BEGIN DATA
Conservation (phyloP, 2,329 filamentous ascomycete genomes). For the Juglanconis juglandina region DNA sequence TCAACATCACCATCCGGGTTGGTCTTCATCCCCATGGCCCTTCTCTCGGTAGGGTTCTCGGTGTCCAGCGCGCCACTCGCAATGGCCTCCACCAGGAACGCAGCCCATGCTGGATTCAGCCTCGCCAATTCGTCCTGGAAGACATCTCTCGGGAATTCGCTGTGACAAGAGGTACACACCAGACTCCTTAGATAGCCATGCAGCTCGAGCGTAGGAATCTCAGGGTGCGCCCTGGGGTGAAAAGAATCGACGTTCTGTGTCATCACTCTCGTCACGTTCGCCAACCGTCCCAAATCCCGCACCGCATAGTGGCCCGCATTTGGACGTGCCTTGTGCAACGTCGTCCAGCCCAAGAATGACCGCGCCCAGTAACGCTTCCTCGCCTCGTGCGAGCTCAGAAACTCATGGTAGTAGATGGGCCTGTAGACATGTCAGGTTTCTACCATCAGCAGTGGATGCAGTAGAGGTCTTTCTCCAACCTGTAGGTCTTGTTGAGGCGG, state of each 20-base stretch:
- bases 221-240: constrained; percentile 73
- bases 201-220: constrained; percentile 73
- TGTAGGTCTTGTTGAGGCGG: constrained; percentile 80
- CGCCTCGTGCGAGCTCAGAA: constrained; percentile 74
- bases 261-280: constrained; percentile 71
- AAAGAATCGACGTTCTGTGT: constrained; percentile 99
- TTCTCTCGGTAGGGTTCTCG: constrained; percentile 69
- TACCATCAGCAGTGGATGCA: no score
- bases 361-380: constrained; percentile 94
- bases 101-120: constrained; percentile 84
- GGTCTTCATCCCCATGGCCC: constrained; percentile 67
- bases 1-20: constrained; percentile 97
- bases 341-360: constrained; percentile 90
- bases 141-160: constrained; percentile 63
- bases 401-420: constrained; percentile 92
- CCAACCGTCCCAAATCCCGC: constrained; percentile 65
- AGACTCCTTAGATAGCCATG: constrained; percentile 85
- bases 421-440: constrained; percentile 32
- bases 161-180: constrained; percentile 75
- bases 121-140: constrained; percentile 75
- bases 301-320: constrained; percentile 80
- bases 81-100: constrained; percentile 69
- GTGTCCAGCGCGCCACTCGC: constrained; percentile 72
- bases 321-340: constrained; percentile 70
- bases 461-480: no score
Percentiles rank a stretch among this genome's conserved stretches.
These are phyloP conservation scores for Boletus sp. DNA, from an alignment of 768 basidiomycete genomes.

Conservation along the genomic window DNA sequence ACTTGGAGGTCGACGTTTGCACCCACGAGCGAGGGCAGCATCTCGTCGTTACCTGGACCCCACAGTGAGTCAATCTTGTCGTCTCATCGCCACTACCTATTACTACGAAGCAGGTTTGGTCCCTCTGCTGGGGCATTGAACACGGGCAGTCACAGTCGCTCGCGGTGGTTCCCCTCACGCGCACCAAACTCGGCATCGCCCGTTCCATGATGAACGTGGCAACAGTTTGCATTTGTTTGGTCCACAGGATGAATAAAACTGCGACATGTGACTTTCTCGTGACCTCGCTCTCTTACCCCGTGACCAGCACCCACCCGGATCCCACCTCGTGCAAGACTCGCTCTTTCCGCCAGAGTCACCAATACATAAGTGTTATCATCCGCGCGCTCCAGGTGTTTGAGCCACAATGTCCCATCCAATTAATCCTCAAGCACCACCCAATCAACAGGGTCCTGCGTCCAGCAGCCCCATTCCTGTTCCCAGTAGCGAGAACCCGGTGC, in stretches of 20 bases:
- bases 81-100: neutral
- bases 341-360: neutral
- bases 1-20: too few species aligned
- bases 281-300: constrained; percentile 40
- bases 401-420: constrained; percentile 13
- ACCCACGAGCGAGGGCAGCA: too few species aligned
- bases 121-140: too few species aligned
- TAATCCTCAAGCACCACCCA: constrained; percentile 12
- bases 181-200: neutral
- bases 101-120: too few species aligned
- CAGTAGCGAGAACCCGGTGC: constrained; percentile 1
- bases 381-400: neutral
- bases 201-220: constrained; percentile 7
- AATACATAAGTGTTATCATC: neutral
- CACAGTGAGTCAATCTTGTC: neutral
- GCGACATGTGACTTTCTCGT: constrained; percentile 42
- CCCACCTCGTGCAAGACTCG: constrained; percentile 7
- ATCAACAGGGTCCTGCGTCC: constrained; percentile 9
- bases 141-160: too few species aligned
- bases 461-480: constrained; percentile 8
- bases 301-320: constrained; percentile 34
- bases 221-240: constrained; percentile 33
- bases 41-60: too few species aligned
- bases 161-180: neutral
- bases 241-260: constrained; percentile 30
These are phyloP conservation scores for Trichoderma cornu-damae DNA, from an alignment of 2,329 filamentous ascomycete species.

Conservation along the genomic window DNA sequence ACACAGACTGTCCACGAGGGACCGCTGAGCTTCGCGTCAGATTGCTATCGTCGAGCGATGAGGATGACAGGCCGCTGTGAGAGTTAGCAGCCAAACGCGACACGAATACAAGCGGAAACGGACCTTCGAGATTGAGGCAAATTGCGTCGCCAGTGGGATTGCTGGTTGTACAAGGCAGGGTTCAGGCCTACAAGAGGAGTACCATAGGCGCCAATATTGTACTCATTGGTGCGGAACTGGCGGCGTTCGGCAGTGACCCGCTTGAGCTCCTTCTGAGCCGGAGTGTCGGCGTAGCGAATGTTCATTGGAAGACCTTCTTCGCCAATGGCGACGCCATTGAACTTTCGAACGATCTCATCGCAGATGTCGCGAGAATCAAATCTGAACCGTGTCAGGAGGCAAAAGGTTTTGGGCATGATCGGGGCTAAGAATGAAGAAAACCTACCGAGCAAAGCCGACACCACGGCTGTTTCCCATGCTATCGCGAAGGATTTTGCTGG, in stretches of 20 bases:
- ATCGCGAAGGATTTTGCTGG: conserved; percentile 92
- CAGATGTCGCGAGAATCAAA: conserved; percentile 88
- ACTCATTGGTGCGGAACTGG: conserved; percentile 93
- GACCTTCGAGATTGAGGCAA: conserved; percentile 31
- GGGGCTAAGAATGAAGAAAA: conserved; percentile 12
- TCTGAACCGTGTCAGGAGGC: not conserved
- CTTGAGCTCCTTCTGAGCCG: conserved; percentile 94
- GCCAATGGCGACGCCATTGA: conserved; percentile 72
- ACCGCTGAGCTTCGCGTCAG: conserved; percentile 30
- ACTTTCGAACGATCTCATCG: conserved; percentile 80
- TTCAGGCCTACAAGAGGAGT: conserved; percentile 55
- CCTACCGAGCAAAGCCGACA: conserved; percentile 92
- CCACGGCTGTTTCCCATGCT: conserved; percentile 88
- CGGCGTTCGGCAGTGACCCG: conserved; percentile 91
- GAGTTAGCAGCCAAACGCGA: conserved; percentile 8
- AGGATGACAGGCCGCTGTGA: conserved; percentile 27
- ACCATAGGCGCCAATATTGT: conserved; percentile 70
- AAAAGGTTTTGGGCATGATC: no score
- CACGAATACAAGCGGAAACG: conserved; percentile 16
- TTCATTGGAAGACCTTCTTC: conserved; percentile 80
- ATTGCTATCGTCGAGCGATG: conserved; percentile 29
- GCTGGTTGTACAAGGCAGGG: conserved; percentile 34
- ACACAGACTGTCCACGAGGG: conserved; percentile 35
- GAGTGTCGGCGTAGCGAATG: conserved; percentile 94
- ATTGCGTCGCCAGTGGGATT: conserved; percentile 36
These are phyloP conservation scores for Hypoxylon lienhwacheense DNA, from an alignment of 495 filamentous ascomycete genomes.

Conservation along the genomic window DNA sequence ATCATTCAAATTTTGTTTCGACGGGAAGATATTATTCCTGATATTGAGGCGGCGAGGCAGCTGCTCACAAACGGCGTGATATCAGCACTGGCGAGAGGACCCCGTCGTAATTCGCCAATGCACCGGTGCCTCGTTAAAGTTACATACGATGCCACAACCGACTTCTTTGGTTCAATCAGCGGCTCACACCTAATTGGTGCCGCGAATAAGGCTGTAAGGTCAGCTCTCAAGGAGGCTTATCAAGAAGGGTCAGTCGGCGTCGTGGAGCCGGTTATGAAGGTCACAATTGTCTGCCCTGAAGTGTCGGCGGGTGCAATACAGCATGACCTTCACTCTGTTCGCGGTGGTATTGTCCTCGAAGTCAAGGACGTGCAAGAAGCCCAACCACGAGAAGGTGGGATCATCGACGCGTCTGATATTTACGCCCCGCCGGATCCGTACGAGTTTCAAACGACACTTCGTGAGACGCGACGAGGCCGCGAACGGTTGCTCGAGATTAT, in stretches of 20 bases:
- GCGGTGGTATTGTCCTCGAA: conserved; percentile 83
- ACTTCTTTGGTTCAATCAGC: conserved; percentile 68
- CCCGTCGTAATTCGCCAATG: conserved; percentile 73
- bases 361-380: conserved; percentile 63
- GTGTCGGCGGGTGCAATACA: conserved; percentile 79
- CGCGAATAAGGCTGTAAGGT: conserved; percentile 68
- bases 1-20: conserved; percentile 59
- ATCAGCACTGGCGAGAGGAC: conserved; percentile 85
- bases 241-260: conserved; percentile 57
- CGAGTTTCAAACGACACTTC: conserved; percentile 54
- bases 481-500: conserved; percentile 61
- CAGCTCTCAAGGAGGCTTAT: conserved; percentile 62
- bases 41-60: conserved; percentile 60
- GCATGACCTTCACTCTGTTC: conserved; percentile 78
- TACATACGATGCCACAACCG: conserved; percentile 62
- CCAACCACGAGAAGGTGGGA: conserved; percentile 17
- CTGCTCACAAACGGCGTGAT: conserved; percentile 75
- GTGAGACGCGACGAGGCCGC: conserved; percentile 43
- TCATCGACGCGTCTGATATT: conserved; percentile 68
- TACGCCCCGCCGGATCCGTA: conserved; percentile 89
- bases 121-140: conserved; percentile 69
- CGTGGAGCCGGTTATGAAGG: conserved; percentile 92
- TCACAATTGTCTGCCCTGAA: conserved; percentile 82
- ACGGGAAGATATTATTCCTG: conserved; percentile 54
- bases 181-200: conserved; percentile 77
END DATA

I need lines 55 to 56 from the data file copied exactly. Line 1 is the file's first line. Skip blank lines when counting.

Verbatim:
These are phyloP conservation scores for Trichoderma cornu-damae DNA, from an alignment of 2,329 filamentous ascomycete species.

Conservation along the genomic window DNA sequence ACACAGACTGTCCACGAGGGACCGCTGAGCTTCGCGTCAGATTGCTATCGTCGAGCGATGAGGATGACAGGCCGCTGTGAGAGTTAGCAGCCAAACGCGACACGAATACAAGCGGAAACGGACCTTCGAGATTGAGGCAAATTGCGTCGCCAGTGGGATTGCTGGTTGTACAAGGCAGGGTTCAGGCCTACAAGAGGAGTACCATAGGCGCCAATATTGTACTCATTGGTGCGGAACTGGCGGCGTTCGGCAGTGACCCGCTTGAGCTCCTTCTGAGCCGGAGTGTCGGCGTAGCGAATGTTCATTGGAAGACCTTCTTCGCCAATGGCGACGCCATTGAACTTTCGAACGATCTCATCGCAGATGTCGCGAGAATCAAATCTGAACCGTGTCAGGAGGCAAAAGGTTTTGGGCATGATCGGGGCTAAGAATGAAGAAAACCTACCGAGCAAAGCCGACACCACGGCTGTTTCCCATGCTATCGCGAAGGATTTTGCTGG, in stretches of 20 bases: